Conor McGregor says his dispute with UFC became a "publicized civil war" once he refused to participate in a promotion for a fight and the wildly popular fighter took his unhappiness to social media.
The mixed martial arts superstar was fed up with the grueling promotional demands that come with being a pay-per-view star. The 27-year-old fighter known for his over-the-top personality refused to participate last month in publicity for his scheduled UFC 200 fight against Nate Diaz.
McGregor told ESPN in his first interview since then that he simply wanted a reduced promotional schedule.
"I was going through some things. There was some crazy stuff going on back home," he said in the interview that aired Sunday. "I wanted to be focused on my training. It was a time where I was figuring out something. I didn't just shut out and say no to everything. I wanted to do reasonable media."
McGregor had been training for a rematch against Nate. He lost to Diaz in March, ending a 15-fight winning streak in which he surprised many fans by fighting 25 pounds above his usual weight of 145 pounds, where he holds a title belt. The rematch was set to be fought at 170 pounds.
McGregor stirred fans in April with a tweet saying he had decided to retire young. That prompted UFC President Dana White to respond by saying McGregor had been pulled from UFC 200 because of the dispute over promotional appearances for the card. White said McGregor was refusing to travel to Las Vegas for promotions; McGregor posted on Facebook that he couldn't afford the time he would need to leave his training camp in Iceland.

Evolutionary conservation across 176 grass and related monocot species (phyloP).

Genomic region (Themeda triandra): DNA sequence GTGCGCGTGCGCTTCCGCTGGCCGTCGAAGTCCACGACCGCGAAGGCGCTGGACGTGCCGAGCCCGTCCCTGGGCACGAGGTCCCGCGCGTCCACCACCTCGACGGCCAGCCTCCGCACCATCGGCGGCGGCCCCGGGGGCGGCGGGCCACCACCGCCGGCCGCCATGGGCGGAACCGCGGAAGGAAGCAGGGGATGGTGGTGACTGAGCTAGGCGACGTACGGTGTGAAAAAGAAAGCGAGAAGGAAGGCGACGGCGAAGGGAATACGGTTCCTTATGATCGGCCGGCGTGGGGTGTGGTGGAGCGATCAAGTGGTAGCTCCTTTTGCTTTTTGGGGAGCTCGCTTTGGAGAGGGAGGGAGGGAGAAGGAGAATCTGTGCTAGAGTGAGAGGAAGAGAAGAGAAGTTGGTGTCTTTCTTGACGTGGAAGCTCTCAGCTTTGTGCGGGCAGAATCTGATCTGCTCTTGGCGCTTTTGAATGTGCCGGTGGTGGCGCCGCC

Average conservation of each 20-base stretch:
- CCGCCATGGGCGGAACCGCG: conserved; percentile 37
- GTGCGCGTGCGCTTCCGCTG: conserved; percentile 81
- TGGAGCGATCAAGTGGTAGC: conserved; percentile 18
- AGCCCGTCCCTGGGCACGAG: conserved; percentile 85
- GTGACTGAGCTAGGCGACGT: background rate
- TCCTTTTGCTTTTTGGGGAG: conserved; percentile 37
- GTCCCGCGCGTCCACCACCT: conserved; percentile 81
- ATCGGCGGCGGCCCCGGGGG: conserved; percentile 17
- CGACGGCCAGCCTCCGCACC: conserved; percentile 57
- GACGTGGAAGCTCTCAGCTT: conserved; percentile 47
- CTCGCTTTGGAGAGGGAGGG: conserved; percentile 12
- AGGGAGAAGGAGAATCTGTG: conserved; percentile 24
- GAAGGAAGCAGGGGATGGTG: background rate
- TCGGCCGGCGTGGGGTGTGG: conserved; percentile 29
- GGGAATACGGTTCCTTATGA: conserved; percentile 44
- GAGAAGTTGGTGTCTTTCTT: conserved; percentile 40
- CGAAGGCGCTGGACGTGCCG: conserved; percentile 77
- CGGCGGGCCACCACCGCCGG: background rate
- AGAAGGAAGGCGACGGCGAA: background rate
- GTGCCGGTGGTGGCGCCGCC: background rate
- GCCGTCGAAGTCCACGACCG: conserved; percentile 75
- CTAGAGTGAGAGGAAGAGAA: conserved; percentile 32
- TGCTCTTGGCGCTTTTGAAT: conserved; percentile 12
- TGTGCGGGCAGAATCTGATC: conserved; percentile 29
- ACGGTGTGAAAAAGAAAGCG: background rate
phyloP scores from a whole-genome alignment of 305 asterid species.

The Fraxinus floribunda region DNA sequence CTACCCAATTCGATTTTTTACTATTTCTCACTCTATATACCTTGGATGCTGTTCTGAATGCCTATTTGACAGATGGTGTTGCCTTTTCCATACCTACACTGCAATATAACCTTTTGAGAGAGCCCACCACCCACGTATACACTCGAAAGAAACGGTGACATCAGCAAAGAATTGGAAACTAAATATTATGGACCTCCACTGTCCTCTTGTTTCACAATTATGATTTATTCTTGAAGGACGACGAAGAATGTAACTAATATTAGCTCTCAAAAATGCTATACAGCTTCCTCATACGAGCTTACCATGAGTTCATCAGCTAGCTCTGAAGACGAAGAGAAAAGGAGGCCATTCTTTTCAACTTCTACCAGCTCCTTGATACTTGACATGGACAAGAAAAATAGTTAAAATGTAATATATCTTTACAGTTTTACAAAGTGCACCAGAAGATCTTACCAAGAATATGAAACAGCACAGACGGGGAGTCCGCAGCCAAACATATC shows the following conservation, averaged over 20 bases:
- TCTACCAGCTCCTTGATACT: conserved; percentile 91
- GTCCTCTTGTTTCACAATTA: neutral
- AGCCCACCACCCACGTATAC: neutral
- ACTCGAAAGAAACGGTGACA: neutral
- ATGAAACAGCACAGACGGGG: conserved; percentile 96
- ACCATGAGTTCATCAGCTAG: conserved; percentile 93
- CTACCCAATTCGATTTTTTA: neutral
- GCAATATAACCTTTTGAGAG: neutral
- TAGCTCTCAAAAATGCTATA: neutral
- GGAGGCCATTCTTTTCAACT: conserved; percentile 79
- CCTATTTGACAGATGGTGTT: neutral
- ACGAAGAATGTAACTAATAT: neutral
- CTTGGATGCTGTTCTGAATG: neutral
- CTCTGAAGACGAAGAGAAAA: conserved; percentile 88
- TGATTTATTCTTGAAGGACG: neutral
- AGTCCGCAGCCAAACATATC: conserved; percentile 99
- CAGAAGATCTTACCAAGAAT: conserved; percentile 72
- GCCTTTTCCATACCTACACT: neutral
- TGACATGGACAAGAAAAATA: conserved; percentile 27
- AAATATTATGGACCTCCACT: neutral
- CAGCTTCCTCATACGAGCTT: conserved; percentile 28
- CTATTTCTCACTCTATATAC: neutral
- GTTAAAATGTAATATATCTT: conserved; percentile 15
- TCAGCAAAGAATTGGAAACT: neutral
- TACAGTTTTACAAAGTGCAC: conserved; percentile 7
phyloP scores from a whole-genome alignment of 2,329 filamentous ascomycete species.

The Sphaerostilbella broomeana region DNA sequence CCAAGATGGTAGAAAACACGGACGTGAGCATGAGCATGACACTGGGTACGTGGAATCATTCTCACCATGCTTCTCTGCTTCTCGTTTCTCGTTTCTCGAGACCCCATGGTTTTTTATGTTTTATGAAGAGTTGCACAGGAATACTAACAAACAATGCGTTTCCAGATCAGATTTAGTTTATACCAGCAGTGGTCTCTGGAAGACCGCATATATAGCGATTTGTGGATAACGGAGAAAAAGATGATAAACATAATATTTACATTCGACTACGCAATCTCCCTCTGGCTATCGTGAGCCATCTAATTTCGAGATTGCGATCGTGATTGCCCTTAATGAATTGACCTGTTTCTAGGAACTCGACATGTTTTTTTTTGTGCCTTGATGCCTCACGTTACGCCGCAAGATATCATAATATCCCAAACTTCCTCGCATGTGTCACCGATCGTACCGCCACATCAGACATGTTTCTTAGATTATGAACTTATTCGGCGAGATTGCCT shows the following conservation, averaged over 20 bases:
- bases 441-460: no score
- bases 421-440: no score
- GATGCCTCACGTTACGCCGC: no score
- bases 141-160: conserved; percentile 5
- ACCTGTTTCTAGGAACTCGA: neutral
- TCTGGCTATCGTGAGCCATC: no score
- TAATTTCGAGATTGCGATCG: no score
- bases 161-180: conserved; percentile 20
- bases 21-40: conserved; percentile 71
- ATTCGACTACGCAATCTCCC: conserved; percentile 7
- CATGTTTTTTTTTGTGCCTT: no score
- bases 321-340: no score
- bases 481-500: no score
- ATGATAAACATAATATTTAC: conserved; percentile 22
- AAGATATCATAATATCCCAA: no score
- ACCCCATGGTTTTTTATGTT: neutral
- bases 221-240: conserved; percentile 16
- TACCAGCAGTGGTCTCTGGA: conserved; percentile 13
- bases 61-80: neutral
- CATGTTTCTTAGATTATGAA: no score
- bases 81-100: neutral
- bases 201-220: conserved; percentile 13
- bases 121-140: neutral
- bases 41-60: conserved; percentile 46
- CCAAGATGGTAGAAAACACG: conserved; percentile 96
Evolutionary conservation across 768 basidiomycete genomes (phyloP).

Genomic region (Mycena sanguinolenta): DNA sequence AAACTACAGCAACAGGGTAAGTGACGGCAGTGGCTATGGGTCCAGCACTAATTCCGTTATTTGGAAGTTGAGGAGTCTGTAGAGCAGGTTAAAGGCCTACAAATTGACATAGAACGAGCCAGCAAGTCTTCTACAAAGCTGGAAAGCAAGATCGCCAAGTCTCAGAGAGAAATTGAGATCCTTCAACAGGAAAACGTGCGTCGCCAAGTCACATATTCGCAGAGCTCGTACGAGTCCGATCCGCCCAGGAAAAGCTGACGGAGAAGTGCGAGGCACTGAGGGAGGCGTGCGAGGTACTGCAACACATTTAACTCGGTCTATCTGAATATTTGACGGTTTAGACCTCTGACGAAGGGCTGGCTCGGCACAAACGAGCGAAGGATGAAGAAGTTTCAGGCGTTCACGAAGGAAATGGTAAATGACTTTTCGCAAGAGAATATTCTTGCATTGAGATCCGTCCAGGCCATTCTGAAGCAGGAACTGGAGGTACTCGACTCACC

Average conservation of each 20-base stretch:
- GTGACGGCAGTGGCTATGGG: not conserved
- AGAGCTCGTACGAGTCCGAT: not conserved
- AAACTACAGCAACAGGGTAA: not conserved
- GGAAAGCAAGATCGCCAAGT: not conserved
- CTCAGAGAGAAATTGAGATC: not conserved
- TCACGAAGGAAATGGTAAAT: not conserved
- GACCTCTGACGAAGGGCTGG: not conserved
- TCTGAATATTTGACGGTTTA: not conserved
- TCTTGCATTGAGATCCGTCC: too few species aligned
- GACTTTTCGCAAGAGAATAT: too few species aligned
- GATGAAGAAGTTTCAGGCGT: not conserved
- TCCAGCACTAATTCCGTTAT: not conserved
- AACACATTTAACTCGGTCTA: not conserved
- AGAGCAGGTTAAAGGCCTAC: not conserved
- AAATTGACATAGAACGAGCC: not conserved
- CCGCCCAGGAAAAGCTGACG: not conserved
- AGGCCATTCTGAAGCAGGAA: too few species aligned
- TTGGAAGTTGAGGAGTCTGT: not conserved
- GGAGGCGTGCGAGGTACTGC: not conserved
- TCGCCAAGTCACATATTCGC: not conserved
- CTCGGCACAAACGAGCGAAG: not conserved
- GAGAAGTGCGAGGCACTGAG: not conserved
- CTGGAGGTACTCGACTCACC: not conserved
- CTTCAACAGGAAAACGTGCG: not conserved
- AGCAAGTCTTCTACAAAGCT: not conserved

His later retirement tweet riled up fans, though his threat was never taken seriously.
"It blew up. I was kind of having fun with that to start, it was kind of halfhearted," he said. "Then all of a sudden it's, 'You're off 200.' It was fun to see it all blow up like that. It was amusing for a while."
McGregor said he some flickering thoughts that he should have participated in the news conferences.
"Seeing the press conferences take place, I was like, I should've just jumped on the (darn) flight. I should've just stuck it out and went with it," he said. "But sometimes you've got to do what's right for you, and not do what's right for everybody else, and especially if you've done what's right for everybody else a million times over, you should have the right to be able to do what's right for you sometimes. That's what I felt."
McGregor said he remained "committed to the fight game" and met with UFC officials last week in California to smooth out the relationship. McGregor and Diaz could possibly have a rematch at UFC 202 in August.
McGregor even teased an improbable fight against retired boxing great Floyd Mayweather.
"Who doesn't want to conquer both worlds? He's getting old now," McGregor said. "He needs me, I don't need him. Who else can he fight?"
His loss to Diaz punctured the intimidating aura earned by McGregor, the loquacious Irish star who sits alongside Ronda Rousey as the UFC's biggest pay-per-view stars. McGregor had stopped his previous five opponents, and he landed numerous big shots on Diaz before tiring and losing the fight on the ground to Diaz's superior jiu-jitsu.